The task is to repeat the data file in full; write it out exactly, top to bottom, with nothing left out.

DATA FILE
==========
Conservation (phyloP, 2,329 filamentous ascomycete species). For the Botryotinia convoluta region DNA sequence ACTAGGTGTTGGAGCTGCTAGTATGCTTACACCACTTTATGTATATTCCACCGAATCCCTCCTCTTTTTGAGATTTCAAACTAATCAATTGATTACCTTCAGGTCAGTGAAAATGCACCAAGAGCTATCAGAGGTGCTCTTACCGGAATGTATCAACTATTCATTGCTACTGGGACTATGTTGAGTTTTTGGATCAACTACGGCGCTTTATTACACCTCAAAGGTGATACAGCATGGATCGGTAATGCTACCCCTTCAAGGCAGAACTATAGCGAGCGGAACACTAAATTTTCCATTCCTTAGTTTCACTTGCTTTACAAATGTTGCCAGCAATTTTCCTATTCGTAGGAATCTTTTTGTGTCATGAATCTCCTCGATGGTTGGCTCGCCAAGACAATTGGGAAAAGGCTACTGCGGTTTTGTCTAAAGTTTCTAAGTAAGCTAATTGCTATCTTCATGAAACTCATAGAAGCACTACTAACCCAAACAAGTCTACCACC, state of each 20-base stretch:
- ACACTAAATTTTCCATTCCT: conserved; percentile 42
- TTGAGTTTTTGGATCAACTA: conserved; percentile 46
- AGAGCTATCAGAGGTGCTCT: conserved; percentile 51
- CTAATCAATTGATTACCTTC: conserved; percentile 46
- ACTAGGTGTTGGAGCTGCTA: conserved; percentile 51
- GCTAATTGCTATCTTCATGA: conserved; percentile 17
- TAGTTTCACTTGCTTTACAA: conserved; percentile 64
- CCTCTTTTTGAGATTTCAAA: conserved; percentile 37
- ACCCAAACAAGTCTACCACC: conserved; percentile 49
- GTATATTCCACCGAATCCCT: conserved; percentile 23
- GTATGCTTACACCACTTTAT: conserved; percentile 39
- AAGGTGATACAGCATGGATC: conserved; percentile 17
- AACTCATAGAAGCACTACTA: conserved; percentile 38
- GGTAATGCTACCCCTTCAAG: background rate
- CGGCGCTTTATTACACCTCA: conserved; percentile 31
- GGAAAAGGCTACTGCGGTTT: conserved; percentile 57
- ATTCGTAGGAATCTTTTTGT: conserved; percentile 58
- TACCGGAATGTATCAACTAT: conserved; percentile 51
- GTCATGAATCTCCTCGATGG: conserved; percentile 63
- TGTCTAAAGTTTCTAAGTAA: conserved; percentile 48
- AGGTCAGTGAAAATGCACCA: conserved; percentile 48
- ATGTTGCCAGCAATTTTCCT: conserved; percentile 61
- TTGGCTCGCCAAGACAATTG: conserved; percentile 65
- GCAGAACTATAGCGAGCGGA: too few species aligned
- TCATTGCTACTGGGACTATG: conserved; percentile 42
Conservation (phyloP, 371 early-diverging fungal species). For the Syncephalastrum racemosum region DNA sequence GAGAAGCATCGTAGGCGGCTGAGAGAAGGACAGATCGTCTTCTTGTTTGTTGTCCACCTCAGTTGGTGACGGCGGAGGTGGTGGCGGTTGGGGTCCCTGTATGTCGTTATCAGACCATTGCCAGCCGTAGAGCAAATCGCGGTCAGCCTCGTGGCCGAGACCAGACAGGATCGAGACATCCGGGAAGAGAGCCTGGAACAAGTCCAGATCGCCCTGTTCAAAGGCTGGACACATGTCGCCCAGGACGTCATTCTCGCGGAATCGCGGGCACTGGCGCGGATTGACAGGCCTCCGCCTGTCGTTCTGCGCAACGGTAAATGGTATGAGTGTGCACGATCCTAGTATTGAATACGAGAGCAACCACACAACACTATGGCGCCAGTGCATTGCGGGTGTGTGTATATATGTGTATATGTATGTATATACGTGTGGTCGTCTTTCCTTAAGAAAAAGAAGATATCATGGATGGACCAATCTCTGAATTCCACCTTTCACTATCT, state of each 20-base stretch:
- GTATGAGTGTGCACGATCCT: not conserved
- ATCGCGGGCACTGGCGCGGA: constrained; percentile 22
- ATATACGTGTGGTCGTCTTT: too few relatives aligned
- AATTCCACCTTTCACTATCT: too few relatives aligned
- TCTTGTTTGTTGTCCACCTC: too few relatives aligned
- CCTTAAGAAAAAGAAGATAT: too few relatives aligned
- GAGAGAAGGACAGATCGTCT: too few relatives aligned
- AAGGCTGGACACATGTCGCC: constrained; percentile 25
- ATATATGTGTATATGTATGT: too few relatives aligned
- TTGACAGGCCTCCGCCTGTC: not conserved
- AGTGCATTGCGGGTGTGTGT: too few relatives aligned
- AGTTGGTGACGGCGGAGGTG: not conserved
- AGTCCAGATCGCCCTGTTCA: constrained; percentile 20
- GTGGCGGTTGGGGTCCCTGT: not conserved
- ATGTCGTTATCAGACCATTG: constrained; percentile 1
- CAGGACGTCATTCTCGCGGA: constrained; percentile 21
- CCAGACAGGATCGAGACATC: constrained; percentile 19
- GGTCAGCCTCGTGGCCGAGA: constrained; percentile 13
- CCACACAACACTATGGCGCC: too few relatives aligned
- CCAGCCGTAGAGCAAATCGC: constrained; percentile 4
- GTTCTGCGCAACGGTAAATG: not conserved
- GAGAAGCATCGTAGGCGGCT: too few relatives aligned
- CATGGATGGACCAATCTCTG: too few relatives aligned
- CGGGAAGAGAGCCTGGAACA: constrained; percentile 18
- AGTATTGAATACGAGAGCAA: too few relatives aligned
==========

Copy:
Conservation (phyloP, 2,329 filamentous ascomycete species). For the Botryotinia convoluta region DNA sequence ACTAGGTGTTGGAGCTGCTAGTATGCTTACACCACTTTATGTATATTCCACCGAATCCCTCCTCTTTTTGAGATTTCAAACTAATCAATTGATTACCTTCAGGTCAGTGAAAATGCACCAAGAGCTATCAGAGGTGCTCTTACCGGAATGTATCAACTATTCATTGCTACTGGGACTATGTTGAGTTTTTGGATCAACTACGGCGCTTTATTACACCTCAAAGGTGATACAGCATGGATCGGTAATGCTACCCCTTCAAGGCAGAACTATAGCGAGCGGAACACTAAATTTTCCATTCCTTAGTTTCACTTGCTTTACAAATGTTGCCAGCAATTTTCCTATTCGTAGGAATCTTTTTGTGTCATGAATCTCCTCGATGGTTGGCTCGCCAAGACAATTGGGAAAAGGCTACTGCGGTTTTGTCTAAAGTTTCTAAGTAAGCTAATTGCTATCTTCATGAAACTCATAGAAGCACTACTAACCCAAACAAGTCTACCACC, state of each 20-base stretch:
- ACACTAAATTTTCCATTCCT: conserved; percentile 42
- TTGAGTTTTTGGATCAACTA: conserved; percentile 46
- AGAGCTATCAGAGGTGCTCT: conserved; percentile 51
- CTAATCAATTGATTACCTTC: conserved; percentile 46
- ACTAGGTGTTGGAGCTGCTA: conserved; percentile 51
- GCTAATTGCTATCTTCATGA: conserved; percentile 17
- TAGTTTCACTTGCTTTACAA: conserved; percentile 64
- CCTCTTTTTGAGATTTCAAA: conserved; percentile 37
- ACCCAAACAAGTCTACCACC: conserved; percentile 49
- GTATATTCCACCGAATCCCT: conserved; percentile 23
- GTATGCTTACACCACTTTAT: conserved; percentile 39
- AAGGTGATACAGCATGGATC: conserved; percentile 17
- AACTCATAGAAGCACTACTA: conserved; percentile 38
- GGTAATGCTACCCCTTCAAG: background rate
- CGGCGCTTTATTACACCTCA: conserved; percentile 31
- GGAAAAGGCTACTGCGGTTT: conserved; percentile 57
- ATTCGTAGGAATCTTTTTGT: conserved; percentile 58
- TACCGGAATGTATCAACTAT: conserved; percentile 51
- GTCATGAATCTCCTCGATGG: conserved; percentile 63
- TGTCTAAAGTTTCTAAGTAA: conserved; percentile 48
- AGGTCAGTGAAAATGCACCA: conserved; percentile 48
- ATGTTGCCAGCAATTTTCCT: conserved; percentile 61
- TTGGCTCGCCAAGACAATTG: conserved; percentile 65
- GCAGAACTATAGCGAGCGGA: too few species aligned
- TCATTGCTACTGGGACTATG: conserved; percentile 42
Conservation (phyloP, 371 early-diverging fungal species). For the Syncephalastrum racemosum region DNA sequence GAGAAGCATCGTAGGCGGCTGAGAGAAGGACAGATCGTCTTCTTGTTTGTTGTCCACCTCAGTTGGTGACGGCGGAGGTGGTGGCGGTTGGGGTCCCTGTATGTCGTTATCAGACCATTGCCAGCCGTAGAGCAAATCGCGGTCAGCCTCGTGGCCGAGACCAGACAGGATCGAGACATCCGGGAAGAGAGCCTGGAACAAGTCCAGATCGCCCTGTTCAAAGGCTGGACACATGTCGCCCAGGACGTCATTCTCGCGGAATCGCGGGCACTGGCGCGGATTGACAGGCCTCCGCCTGTCGTTCTGCGCAACGGTAAATGGTATGAGTGTGCACGATCCTAGTATTGAATACGAGAGCAACCACACAACACTATGGCGCCAGTGCATTGCGGGTGTGTGTATATATGTGTATATGTATGTATATACGTGTGGTCGTCTTTCCTTAAGAAAAAGAAGATATCATGGATGGACCAATCTCTGAATTCCACCTTTCACTATCT, state of each 20-base stretch:
- GTATGAGTGTGCACGATCCT: not conserved
- ATCGCGGGCACTGGCGCGGA: constrained; percentile 22
- ATATACGTGTGGTCGTCTTT: too few relatives aligned
- AATTCCACCTTTCACTATCT: too few relatives aligned
- TCTTGTTTGTTGTCCACCTC: too few relatives aligned
- CCTTAAGAAAAAGAAGATAT: too few relatives aligned
- GAGAGAAGGACAGATCGTCT: too few relatives aligned
- AAGGCTGGACACATGTCGCC: constrained; percentile 25
- ATATATGTGTATATGTATGT: too few relatives aligned
- TTGACAGGCCTCCGCCTGTC: not conserved
- AGTGCATTGCGGGTGTGTGT: too few relatives aligned
- AGTTGGTGACGGCGGAGGTG: not conserved
- AGTCCAGATCGCCCTGTTCA: constrained; percentile 20
- GTGGCGGTTGGGGTCCCTGT: not conserved
- ATGTCGTTATCAGACCATTG: constrained; percentile 1
- CAGGACGTCATTCTCGCGGA: constrained; percentile 21
- CCAGACAGGATCGAGACATC: constrained; percentile 19
- GGTCAGCCTCGTGGCCGAGA: constrained; percentile 13
- CCACACAACACTATGGCGCC: too few relatives aligned
- CCAGCCGTAGAGCAAATCGC: constrained; percentile 4
- GTTCTGCGCAACGGTAAATG: not conserved
- GAGAAGCATCGTAGGCGGCT: too few relatives aligned
- CATGGATGGACCAATCTCTG: too few relatives aligned
- CGGGAAGAGAGCCTGGAACA: constrained; percentile 18
- AGTATTGAATACGAGAGCAA: too few relatives aligned